photos by Heather Bashow, Jacob Black and courtesy of CSBK
I am sitting on the asphalt about a metre from the apex of the corner. I look past my boots and watch my Kawasaki Ninja 300 slide across the pavement in front of me. I see the green smear appear on the track, and watch with bemusement as the frame slider catches in the dirt and bends down, smashing fibreglass fairing as it goes.
It had been one out lap and three corners, on a damp track, on brand-new tires. I knew to avoid the concrete patches – I just didn’t.
And yes, regular readers will know that my first foray into the Canadian Superbike Championship Kawasaki Ninja 300 class ended with a spectacular crash last summer. So that means less than two laps between my last crash and this one.
I am le stupid.
In fairness, it was a pretty standard rookie error – in fact, one of the faster young guys who’ve been racing for five years made the exact same mistake later in the weekend – but still it wasn’t the ideal way to start my season. Luckily, the damage was all cosmetic and I was able to get back on it. And even before my bike had stopped sliding, I was doing the postmortem, learning from my mistake.
Lessons? Avoid the concrete – especially in the damp conditions. Methods? Turn in later, square my line, so I don’t risk running over the concrete on the way in or drifting out to it in the middle. Applying those lessons worked, and I only crashed once that weekend.
Though mistakes did creep in elsewhere.
But let me back up a bit. How did I get here?
After racing on a media bike in 2016, I caught the bug big time and after a while of wearing her down, my wife relented and allowed me to buy one of the little race-prepped Kawasaki Ninja 300s for my very own. Of course, I live in a downtown condo, so I partnered with Larry at Niagara Race Crafters to look after and run my bike for me during the season.
The fact he’s a four-decade racing veteran didn’t hurt either.
And this is how I found myself on the grid at Shannonville Motorsport Park for Round 1 of the 2017 CSBK Season. I’d entered in two classes, the National Ninja 300 series and the regional RACE Mopar Express Lane Light-Weight Production Class. This method of ensuring maximum track time was designed to help me get up to speed faster.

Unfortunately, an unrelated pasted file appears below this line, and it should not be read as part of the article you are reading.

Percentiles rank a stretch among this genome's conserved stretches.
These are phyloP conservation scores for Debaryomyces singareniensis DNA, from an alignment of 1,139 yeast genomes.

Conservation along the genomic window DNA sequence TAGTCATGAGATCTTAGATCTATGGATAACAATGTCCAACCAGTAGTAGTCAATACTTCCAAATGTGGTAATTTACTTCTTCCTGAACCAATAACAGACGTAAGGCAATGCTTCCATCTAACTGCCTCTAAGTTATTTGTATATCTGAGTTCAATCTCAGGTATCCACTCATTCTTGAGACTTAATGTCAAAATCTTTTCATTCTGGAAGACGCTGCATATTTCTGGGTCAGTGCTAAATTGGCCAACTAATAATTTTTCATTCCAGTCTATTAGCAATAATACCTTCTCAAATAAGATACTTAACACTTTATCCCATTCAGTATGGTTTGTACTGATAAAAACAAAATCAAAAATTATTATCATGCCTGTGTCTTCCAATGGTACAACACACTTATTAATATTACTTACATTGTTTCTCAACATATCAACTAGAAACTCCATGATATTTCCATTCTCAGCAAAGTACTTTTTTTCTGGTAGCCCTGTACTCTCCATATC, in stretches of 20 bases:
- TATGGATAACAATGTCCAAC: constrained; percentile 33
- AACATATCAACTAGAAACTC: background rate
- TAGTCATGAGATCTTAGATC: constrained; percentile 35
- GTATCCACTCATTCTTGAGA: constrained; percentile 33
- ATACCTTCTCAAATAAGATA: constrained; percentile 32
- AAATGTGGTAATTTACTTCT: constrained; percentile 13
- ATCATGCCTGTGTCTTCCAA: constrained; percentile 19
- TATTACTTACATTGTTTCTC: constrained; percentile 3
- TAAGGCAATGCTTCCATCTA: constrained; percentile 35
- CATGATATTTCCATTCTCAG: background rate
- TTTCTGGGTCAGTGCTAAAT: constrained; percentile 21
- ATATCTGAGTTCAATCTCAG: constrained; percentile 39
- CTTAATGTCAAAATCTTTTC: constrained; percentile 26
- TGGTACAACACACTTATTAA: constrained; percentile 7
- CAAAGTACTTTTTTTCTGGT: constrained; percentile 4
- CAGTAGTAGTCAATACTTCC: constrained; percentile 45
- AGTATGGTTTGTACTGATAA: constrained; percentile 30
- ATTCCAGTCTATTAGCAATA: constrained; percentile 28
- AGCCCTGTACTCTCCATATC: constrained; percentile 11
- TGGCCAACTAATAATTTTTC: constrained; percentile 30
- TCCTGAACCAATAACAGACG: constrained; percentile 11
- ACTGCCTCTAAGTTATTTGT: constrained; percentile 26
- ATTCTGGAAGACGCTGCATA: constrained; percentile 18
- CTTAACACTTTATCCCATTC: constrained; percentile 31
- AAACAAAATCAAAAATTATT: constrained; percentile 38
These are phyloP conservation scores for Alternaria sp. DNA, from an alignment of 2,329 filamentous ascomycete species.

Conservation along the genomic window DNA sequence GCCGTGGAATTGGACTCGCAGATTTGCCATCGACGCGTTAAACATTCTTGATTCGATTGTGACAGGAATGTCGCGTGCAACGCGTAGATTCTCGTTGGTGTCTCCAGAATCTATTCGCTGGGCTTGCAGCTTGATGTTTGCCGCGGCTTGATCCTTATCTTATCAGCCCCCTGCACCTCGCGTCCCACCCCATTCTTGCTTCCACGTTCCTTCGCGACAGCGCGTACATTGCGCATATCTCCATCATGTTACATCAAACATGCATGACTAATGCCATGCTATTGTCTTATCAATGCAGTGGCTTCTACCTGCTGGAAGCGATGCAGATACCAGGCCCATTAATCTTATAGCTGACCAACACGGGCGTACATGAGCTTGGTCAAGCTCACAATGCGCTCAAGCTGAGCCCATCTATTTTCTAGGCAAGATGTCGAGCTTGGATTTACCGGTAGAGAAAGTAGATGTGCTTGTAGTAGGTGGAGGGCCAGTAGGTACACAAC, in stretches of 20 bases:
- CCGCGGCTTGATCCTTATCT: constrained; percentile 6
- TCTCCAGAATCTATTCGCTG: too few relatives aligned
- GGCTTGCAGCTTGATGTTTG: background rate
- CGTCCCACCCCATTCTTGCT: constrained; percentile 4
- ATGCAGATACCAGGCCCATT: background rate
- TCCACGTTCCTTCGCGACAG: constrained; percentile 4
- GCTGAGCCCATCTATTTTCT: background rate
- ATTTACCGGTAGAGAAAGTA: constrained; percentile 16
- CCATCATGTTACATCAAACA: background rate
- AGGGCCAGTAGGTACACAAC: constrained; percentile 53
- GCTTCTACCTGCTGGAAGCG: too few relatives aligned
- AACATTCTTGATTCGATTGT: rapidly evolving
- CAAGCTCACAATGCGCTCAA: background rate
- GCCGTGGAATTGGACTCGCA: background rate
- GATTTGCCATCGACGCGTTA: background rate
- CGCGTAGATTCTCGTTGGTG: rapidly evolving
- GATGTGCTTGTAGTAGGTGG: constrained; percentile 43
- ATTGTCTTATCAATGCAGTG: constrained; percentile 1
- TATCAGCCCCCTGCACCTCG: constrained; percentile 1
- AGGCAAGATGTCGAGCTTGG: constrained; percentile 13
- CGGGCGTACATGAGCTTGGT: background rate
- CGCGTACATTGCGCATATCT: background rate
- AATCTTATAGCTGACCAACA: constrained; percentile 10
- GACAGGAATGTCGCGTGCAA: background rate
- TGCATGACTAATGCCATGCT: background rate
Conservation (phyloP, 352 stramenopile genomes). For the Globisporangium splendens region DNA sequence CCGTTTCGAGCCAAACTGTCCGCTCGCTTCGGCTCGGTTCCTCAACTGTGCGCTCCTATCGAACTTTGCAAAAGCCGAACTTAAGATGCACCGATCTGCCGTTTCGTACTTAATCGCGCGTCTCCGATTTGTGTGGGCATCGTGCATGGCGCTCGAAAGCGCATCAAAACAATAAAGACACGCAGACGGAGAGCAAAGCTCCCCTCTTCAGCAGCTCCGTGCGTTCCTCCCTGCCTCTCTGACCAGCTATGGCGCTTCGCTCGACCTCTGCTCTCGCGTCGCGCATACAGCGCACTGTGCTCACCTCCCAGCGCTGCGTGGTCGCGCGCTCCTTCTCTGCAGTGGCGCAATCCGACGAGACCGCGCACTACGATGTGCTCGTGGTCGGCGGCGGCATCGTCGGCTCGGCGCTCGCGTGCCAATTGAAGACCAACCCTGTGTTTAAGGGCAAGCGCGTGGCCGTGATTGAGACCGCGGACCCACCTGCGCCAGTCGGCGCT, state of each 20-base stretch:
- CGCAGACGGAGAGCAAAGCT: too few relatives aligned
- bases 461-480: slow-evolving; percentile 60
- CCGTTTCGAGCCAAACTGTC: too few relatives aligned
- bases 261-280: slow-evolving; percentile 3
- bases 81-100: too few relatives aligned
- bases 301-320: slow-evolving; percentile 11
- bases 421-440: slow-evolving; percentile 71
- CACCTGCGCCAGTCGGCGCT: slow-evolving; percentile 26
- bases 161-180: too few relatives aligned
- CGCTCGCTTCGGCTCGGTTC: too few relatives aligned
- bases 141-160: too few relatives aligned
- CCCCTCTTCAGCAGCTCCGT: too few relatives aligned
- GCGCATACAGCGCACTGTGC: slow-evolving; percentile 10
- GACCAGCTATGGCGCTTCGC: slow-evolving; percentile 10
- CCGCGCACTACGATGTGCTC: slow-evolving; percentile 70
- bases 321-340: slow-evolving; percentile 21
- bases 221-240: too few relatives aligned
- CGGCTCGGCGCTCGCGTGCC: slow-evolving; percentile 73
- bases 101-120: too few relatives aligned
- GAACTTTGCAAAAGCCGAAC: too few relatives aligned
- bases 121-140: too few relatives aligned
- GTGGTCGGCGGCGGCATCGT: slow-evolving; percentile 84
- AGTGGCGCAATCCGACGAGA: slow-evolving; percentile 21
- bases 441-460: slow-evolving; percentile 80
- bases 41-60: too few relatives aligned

My team wasn't planning on coming up til Friday, and I wanted to use the Thursday open lapping day as a practice run. I went down to Niagara and loaded my bike into the back of a a 2017 Nissan Titan Pro-4X for the job, only to arrive and find a thunderstorm that sat over the track for the entire day – so much for that idea.
My crash cut short one of my Friday practice sessions, giving me precious little time to learn the track. So I was lucky I entered both classes.
I qualified last for the Saturday morning qualifying session, and started that way for both of the Saturday races.
My start in race one of the regional series saw me jump from eighth to sixth before the end of turn one, where I settled into a rhythm ahead of the two riders behind me. On lap five of eight, I was passed in the draft on the back straight, and my efforts to reclaim sixth on the next lap saw me run off down the escape road. I rejoined unharmed, but last place was my reward for my mistake.
The second race of the weekend saw me again make up spots on the way into turn two, and again get passed in the draft. I settled for second-last of 11 riders, much to the delight of my daughter in the stands.
Her cry of “Yay! Daddy didn’t finish last” made one bloke just about fall of his motorbike he found it so funny.
Sunday was hotter, and with more grip in the track I was determined to push harder. This time I managed to stick closer to my NRC Racing teammate, Harold Peters in the early laps, and ran as high as seventh after young gun Jared Walker crashed. Walker rejoined though, and passed me shortly before Adolfo Silva also hunted me down and made a clever pass at the end of the back straight.
Ninth – or third-last – may not be impressive, but as the only rookie in the field and the only one new to Shannonville I was pleased with the effort.
That left only one more race for me to improve my performance in. My launch off the eight-rider grid had me in fifth briefly, before I was passed by Kirk Shergold mid race. When Kirk ran off track briefly on the next lap I sensed an opportunity to get by, but spooked myself at the end of the main straight and for the second time in four races found myself using the escape road to rejoin dead last.
I hunted down Stanley Moran for seventh in the dying laps to finish “not last”.
My times went from a 1m44s in the opening sessions to dipping into the 1m23s bracket by the final race of the weekend. With Jared Walker doing alien-esque 1m18s out the front, the next group were steadily in the 1m20s–1m21s bracket.
My target for the next round at Grand Bend in two weeks’ time is to be among that pack.
Also: to not crash.